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Reporters Committee’s first Executive Director, Jack Landau, dies (updated)

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Updated with memoriam arrangements The Reporters Committee for Freedom of the Press is saddened to learn of the death of…

Updated with memoriam arrangements

The Reporters Committee for Freedom of the Press is saddened to learn of the death of its first executive director, Jacob C. (Jack) Landau. Landau, 74, died on Aug 9. He was a resident of Falls Church, Va.

Landau, a lawyer and journalist, frequently referred to himself as a “First Amendment guerilla.” He had been a Supreme Court reporter for Newhouse Newspapers when he briefly left journalism to become a spokesman for Attorney General John Mitchell at the start of the Nixon Administration. He left the Justice Department in April 1970 to return to his job at Newhouse, and immediately became involved as a volunteer for the Reporters Committee, which had held its first meeting in March 1970.

For the first few years of the Reporters Committee’s existence, Landau and then-New York Times reporter (and attorney) Fred Graham answered most of the emergency calls for assistance from reporters. Eventually, with the indulgence of Newhouse, Landau evolved into the full-time executive director of the Reporters Committee.

“Jack Landau was a tireless, innovative force during the early years of the Reporters Committee,” Graham, who still serves on the Reporters Committee steering committee, said Friday. “Many of the things we do now were dreamed up by Jack. He should be remembered as a pioneer in protecting reporter’s rights.”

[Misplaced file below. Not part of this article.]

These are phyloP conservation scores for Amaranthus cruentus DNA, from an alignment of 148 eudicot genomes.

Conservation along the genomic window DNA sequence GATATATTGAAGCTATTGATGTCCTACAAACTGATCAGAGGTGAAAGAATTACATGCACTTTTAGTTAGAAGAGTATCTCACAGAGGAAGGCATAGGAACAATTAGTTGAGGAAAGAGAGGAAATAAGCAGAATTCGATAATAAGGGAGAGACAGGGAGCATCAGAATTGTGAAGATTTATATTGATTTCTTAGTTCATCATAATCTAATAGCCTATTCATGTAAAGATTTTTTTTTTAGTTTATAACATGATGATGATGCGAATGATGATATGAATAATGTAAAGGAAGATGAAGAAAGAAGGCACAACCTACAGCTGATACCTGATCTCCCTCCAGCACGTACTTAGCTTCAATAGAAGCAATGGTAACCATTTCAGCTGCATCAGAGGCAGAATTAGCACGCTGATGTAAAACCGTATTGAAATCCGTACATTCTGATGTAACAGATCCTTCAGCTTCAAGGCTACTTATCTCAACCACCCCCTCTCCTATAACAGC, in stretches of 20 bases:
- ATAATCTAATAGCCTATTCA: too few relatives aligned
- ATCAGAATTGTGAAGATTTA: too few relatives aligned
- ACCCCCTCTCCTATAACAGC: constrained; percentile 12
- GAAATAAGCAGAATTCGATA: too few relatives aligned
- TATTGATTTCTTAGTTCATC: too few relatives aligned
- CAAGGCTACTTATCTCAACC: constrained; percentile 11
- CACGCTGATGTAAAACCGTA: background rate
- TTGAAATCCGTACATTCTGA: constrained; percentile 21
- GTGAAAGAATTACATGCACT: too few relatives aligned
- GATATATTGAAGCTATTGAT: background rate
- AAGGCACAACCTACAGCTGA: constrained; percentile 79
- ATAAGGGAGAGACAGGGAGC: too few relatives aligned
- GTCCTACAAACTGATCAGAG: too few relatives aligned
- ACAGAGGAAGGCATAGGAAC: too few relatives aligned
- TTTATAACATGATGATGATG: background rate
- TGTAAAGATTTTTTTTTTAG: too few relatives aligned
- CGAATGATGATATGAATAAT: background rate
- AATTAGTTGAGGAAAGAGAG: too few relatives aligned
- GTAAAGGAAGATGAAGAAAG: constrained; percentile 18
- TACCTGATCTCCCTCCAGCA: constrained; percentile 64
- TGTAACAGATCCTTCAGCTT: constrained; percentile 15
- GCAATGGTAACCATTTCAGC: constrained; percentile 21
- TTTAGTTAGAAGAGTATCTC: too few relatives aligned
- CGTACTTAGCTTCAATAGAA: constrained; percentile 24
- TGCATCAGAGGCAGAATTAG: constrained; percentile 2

Under Landau’s leadership, the Reporters Committee started a hot-line that reporters in trouble could call night or day; created the Press Censorship Newsletter (which exists today as the quarterly magazine The News Media & the Law); and worked with other media groups to press for state and federal shield laws. Landau also hired full-time lawyers who wrote amicus curiae briefs and worked with pro bono counsel pursuing First Amendment litigation on behalf of the media.

By the time he resigned his position in 1985, Landau had created a full-service legal defense and advocacy organization that worked on behalf of journalists across the country.

Landau was a graduate of Harvard University and New York University Law School. He also served as a Nieman Fellow at Harvard in 1968. He is survived by his son, Nicholas, and his daughter, Ariel.

A reception in his honor will be held from 1 to 5 p.m. on Saturday Aug. 23 at 3800 Powell Lane in Falls Church, VA. The family asks that memorials be contributed to the charity of the donor’s choice.